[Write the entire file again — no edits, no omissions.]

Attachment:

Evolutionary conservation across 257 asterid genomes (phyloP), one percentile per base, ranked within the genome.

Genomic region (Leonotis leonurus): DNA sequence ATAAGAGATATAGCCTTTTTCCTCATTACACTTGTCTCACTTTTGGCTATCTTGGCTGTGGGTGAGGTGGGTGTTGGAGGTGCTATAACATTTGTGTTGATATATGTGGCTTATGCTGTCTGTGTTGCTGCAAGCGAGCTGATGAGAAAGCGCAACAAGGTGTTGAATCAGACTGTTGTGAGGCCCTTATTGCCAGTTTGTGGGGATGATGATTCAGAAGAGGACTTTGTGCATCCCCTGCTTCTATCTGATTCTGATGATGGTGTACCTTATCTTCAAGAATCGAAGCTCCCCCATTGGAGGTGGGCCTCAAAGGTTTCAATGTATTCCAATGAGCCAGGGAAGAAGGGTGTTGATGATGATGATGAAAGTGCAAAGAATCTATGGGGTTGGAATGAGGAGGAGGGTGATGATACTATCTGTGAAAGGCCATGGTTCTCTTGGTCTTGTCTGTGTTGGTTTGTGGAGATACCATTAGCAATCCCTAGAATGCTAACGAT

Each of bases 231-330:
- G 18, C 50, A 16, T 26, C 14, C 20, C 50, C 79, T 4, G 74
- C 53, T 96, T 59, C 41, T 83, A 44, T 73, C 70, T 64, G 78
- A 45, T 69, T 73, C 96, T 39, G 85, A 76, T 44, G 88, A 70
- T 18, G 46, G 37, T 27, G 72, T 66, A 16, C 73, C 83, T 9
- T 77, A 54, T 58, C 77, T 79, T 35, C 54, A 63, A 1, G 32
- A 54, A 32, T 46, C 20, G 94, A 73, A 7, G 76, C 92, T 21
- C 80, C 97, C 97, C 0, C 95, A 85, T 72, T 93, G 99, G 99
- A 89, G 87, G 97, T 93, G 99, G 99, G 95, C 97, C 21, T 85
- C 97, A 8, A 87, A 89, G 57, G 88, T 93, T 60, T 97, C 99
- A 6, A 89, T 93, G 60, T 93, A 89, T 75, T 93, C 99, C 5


Evolutionary conservation across 257 asterid genomes (phyloP), one percentile per base, ranked within the genome.

Genomic region (Leonotis leonurus): DNA sequence ATAAGAGATATAGCCTTTTTCCTCATTACACTTGTCTCACTTTTGGCTATCTTGGCTGTGGGTGAGGTGGGTGTTGGAGGTGCTATAACATTTGTGTTGATATATGTGGCTTATGCTGTCTGTGTTGCTGCAAGCGAGCTGATGAGAAAGCGCAACAAGGTGTTGAATCAGACTGTTGTGAGGCCCTTATTGCCAGTTTGTGGGGATGATGATTCAGAAGAGGACTTTGTGCATCCCCTGCTTCTATCTGATTCTGATGATGGTGTACCTTATCTTCAAGAATCGAAGCTCCCCCATTGGAGGTGGGCCTCAAAGGTTTCAATGTATTCCAATGAGCCAGGGAAGAAGGGTGTTGATGATGATGATGAAAGTGCAAAGAATCTATGGGGTTGGAATGAGGAGGAGGGTGATGATACTATCTGTGAAAGGCCATGGTTCTCTTGGTCTTGTCTGTGTTGGTTTGTGGAGATACCATTAGCAATCCCTAGAATGCTAACGAT

Each of bases 231-330:
- G 18, C 50, A 16, T 26, C 14, C 20, C 50, C 79, T 4, G 74
- C 53, T 96, T 59, C 41, T 83, A 44, T 73, C 70, T 64, G 78
- A 45, T 69, T 73, C 96, T 39, G 85, A 76, T 44, G 88, A 70
- T 18, G 46, G 37, T 27, G 72, T 66, A 16, C 73, C 83, T 9
- T 77, A 54, T 58, C 77, T 79, T 35, C 54, A 63, A 1, G 32
- A 54, A 32, T 46, C 20, G 94, A 73, A 7, G 76, C 92, T 21
- C 80, C 97, C 97, C 0, C 95, A 85, T 72, T 93, G 99, G 99
- A 89, G 87, G 97, T 93, G 99, G 99, G 95, C 97, C 21, T 85
- C 97, A 8, A 87, A 89, G 57, G 88, T 93, T 60, T 97, C 99
- A 6, A 89, T 93, G 60, T 93, A 89, T 75, T 93, C 99, C 5